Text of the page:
Grow Your Own Quinoa – Part 3

Amaranth keeps on flowering until hit by the first hard frost. Seed will often ripen many weeks before that, usually after about three months. The best way to determine if seed is harvestable is to gently but briskly shake or rub the flower heads between your hands and see if the seeds fall readily. (Numerous small and appreciative birds may give hints as to when to start doing this.) An easy way to gather ripe grain is, in dry weather, to bend the plants over a bucket and rub the seedheads between your hands. My own preferred threshing method is to rub the flowerheads through screening into a wheelbarrow and then to blow away the finer chaff using my air compressor. Cutting and hanging plants to dry indoors does not work very well: the plants become extremely bristly and it is difficult to separate the seed from the chaff.

The best time to harvest amaranth commercially is in dry weather three to seven days after first frost—a condition not easily met in many places. Most presently available varieties maintain too high a moisture content to be harvested mechanically before a killing frost.

Clean quinoa and amaranth with screens, by winnowing, with a fan or other blowing device. After harvesting, it is important to further dry your crop to ensure it won’t mold in storage. It can be left on trays in the hot sun or placed near an indoor heat source. Stir occasionally until it is as dry as possible. Store seed in air-tight containers in a cool dry place.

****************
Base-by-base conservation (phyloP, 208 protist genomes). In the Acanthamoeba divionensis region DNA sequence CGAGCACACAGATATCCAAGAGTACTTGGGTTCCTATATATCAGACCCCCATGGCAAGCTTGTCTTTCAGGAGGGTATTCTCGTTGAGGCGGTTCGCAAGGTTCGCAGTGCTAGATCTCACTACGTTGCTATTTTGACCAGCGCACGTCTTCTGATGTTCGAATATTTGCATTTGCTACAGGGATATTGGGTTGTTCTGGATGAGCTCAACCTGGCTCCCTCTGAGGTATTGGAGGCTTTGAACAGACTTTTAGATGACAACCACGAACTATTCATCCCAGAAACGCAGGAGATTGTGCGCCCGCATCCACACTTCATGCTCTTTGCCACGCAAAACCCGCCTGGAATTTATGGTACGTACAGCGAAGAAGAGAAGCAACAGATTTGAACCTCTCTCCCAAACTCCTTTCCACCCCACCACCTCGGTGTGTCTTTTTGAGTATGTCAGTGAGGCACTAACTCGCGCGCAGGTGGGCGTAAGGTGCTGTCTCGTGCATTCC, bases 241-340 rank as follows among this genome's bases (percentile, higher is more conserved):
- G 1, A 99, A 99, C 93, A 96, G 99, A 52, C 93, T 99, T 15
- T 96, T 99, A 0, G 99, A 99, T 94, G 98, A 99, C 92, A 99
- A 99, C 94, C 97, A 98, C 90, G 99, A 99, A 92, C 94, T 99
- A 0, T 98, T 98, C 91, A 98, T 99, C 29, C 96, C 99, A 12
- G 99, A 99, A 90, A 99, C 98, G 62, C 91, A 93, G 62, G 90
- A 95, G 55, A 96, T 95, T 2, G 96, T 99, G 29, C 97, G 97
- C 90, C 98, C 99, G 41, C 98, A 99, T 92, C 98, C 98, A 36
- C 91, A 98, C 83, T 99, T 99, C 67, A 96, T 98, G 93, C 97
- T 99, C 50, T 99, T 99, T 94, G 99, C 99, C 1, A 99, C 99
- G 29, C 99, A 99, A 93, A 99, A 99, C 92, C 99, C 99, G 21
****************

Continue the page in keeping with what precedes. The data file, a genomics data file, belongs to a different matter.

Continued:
Threshing. Unlike beans or true grains, quinoa and amaranth have no hulls to remove. However, quinoa is covered with a bitter substance called saponin, which birds and deer won’t touch. Because of this coating, quinoa requires thorough rinsing before cooking. One method is to put the grain in a blender with cool water at lowest speed, changing the water until it is no longer soapy. It takes about five water changes to achieve the desired, non-frothy result. Another way is to tie the desired amount of quinoa in a stocking, a loose weave muslin bag, or a pillowcase and to run it through a cold water cycle of an automatic washing machine. You can also get away with less or no rinsing by mixing quinoa with other grains or pulses, rendering the saponin hardly noticeable.

Commercial quinoa has had the saponin removed.

Amaranth has no saponin and no hulls, so can be cooked without additional preparation.

Yields. An ounce or two of seed per plant is common but you can easily get over six ounces per plant grown in your best compost. Normal commercial yields for amaranth and quinoa are 1200 to 2000 pounds (500-900 kg) per acre. Agricultural combines are still being adapted to the lightness of the seed, and full harvest potential is yet to be realized. Much higher results are obtained from labour-intensive harvesting: yields of over 5,000 pounds per acre have been reported from Central and South America.

Cooking. Basic recipe: Bring equal volumes of amaranth/quinoa and water to a boil, reduce to a simmer, cover, and cook until all water is absorbed. Amaranth takes about 10-12 minutes and quinoa 12-15 minutes. For a more porridge-like consistency, use a greater proportion of water. Experiment to find the texture you prefer.

Quinoa and amaranth both contain about 16 percent protein, E and B vitamins, calcium, iron and phosphorous. They are easy to digest and have wonderful flavour. Their simple distinctive taste gives them great versatility for cooking purposes. They can be substituted for other grains in many recipes, though they are much more filling. Because they are not true cereal grains, they can be eaten by people who suffer from cereal grain allergies.